Type 2 is often less severe, and the individual’s skin usually is a creamy white color. Also, the patient’s hair may be light yellow, blond or light brown.

Type 3 includes a variant called rufous oculocutaneous albinism, which usually manifests in dark-skinned people. Affected individuals often have ruddy-brown skin, ginger-tinted or red hair, and hazel or brown irides. This form is often associated with milder vision abnormalities than the other forms of oculocutaneous albinism.

Type 4 exhibits signs and symptoms similar to those associated with type 2.

Because most of these clinical features overlap (e.g., those produced by types 2 and 4), the four forms of oculocutaneous albinism are most accurately distinguished by their underlying genetic cause––although all types of the condition are autosomal recessive.1,2

Despite clinical variations between the types of albinism, most patients have varying degrees of nystagmus and reduced visual acuity. This is due to the lack of pigmentation within the fundus as well as macular hypoplasia––the most consistent feature of albinism.1

The macula and fovea become poorly differentiated, with more rods and fewer cones present in the fovea. Also, the foveal pit may be reduced or not even present. This is evident in our patient on the SD-OCT scan, where the normal foveal depression is absent. Interestingly, the junction of the inner and outer photoreceptor segments can still be seen on the scan. Perhaps that finding explains why our patient’s acuity is 20/80, while most macular hypoplasia patients often see 20/100 to 20/200.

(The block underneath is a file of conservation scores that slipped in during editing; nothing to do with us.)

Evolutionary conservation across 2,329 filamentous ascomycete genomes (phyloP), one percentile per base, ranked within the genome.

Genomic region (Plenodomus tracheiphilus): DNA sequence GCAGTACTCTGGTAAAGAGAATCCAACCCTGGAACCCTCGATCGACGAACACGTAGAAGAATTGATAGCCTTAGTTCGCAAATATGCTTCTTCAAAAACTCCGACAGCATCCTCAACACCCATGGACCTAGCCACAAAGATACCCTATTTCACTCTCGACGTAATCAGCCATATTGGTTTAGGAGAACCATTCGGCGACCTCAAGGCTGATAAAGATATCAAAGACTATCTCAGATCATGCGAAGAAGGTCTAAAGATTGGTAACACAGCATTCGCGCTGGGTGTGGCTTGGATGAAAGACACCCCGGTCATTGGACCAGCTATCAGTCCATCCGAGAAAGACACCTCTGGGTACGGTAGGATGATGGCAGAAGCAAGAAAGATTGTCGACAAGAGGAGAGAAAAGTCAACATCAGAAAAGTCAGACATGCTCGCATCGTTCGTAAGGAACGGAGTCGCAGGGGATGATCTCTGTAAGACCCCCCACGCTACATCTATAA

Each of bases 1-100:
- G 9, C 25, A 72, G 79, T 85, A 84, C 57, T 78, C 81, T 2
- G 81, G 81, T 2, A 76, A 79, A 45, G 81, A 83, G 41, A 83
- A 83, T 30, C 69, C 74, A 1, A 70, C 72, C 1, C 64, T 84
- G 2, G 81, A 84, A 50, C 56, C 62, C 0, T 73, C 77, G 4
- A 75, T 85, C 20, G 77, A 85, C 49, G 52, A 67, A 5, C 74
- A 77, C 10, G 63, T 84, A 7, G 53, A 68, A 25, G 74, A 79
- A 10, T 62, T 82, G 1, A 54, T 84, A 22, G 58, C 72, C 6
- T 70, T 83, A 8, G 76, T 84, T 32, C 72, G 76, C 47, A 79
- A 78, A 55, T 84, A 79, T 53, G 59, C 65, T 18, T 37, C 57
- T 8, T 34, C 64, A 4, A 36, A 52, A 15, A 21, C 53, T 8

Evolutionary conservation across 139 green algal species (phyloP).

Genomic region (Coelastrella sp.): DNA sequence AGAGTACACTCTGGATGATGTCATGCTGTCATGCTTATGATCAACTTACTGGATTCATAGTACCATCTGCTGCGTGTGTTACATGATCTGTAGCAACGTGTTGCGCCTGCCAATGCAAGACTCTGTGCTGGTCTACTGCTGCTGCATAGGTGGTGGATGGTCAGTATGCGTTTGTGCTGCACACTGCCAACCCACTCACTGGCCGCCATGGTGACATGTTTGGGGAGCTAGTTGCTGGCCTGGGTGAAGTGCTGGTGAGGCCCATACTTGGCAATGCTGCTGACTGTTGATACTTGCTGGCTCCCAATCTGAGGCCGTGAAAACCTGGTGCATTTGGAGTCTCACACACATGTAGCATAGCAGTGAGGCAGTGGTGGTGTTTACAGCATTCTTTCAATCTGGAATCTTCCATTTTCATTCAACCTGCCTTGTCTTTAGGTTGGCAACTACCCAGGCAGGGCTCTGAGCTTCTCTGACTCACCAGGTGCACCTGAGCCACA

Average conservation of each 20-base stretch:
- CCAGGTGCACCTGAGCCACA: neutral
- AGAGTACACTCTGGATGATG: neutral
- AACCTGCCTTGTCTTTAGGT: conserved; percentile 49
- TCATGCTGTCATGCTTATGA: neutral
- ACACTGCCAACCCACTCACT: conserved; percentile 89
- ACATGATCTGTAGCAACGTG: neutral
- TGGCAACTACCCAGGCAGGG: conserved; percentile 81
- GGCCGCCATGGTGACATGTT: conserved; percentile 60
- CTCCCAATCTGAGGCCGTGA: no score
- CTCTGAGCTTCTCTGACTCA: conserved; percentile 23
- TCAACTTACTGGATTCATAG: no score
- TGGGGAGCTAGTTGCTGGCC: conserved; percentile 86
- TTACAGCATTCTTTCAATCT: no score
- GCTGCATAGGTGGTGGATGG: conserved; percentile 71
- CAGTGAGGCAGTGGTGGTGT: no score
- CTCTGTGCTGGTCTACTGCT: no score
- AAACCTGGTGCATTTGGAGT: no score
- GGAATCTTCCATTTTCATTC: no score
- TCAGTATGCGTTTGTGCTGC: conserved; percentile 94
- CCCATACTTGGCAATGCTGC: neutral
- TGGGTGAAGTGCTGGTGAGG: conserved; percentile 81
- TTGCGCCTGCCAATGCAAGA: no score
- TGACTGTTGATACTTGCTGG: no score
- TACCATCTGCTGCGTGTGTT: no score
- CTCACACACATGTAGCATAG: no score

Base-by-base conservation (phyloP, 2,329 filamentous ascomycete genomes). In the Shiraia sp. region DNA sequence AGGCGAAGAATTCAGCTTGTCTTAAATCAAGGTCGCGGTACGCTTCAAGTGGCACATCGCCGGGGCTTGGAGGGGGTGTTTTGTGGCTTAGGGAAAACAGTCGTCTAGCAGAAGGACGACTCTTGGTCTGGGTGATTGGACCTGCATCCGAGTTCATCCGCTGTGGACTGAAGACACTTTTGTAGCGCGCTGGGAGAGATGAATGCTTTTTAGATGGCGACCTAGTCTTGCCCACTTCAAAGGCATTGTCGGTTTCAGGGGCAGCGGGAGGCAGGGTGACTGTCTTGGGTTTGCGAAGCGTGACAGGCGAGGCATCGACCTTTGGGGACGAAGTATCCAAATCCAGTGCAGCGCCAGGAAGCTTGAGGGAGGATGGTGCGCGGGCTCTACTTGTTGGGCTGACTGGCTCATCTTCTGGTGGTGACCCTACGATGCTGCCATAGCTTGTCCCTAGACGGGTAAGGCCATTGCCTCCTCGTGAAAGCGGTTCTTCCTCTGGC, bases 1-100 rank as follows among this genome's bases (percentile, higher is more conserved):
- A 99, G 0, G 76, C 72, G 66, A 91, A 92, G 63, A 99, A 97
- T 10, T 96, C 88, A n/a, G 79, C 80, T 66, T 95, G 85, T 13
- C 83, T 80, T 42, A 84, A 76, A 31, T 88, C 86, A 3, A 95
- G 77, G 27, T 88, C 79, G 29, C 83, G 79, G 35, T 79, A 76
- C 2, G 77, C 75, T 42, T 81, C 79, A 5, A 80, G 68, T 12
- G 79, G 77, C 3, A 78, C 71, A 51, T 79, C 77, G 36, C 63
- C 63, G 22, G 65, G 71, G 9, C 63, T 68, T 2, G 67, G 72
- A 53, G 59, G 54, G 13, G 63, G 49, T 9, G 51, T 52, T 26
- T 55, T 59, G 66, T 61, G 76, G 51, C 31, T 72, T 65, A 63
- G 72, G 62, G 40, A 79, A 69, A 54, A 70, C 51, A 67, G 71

Iris transillumination defects are another common feature of albinism, and can easily be seen with minimal light directed at the eye. These patients are often highly photophobic.

Our patient didn’t know what type of oculocutaneous albinism she had. Based solely on external appearances, however, we were fairly certain that it was type 3.

Finally, to address the question as to whether her acuity sufficiently meets the legal requirements to obtain a driver’s license… The answer is no. In Florida, the law states that the driver’s best-corrected visual acuity must be at least 20/70 in each eye; or if one eye is worse than 20/200, the fellow eye must be 20/40 or better.3 Thus, 20/80 OU fails to meet that mandate.

We explained these findings to our patient. Afterward, we provided her with several forms to fill out, so she could obtain disability as well as any rights and privileges offered to legally blind individuals.

Answers: 1) c; 2) c; 3) a; 4) b; 5) b.

1. Russell-Eggitt IM. Albinism. Pediatric Ophthalmology and Strabismus, 4th ed. Edingburgh: Saunders Elsevier; 2014:393-9.
2. US National Library of Medicine. Genetics Home Reference: Oculocutaneous Albinism. Available at: http://ghr.nlm.nih.gov/condition/oculocutaneous-albinism. Accessed June 12, 2014.
3. Florida Department of Highway Safety and Motor Vehicles. Report of Eye Exam. Available at: www.flhsmv.gov/hsmvdocs/vision.pdf. Accessed June 12, 2014.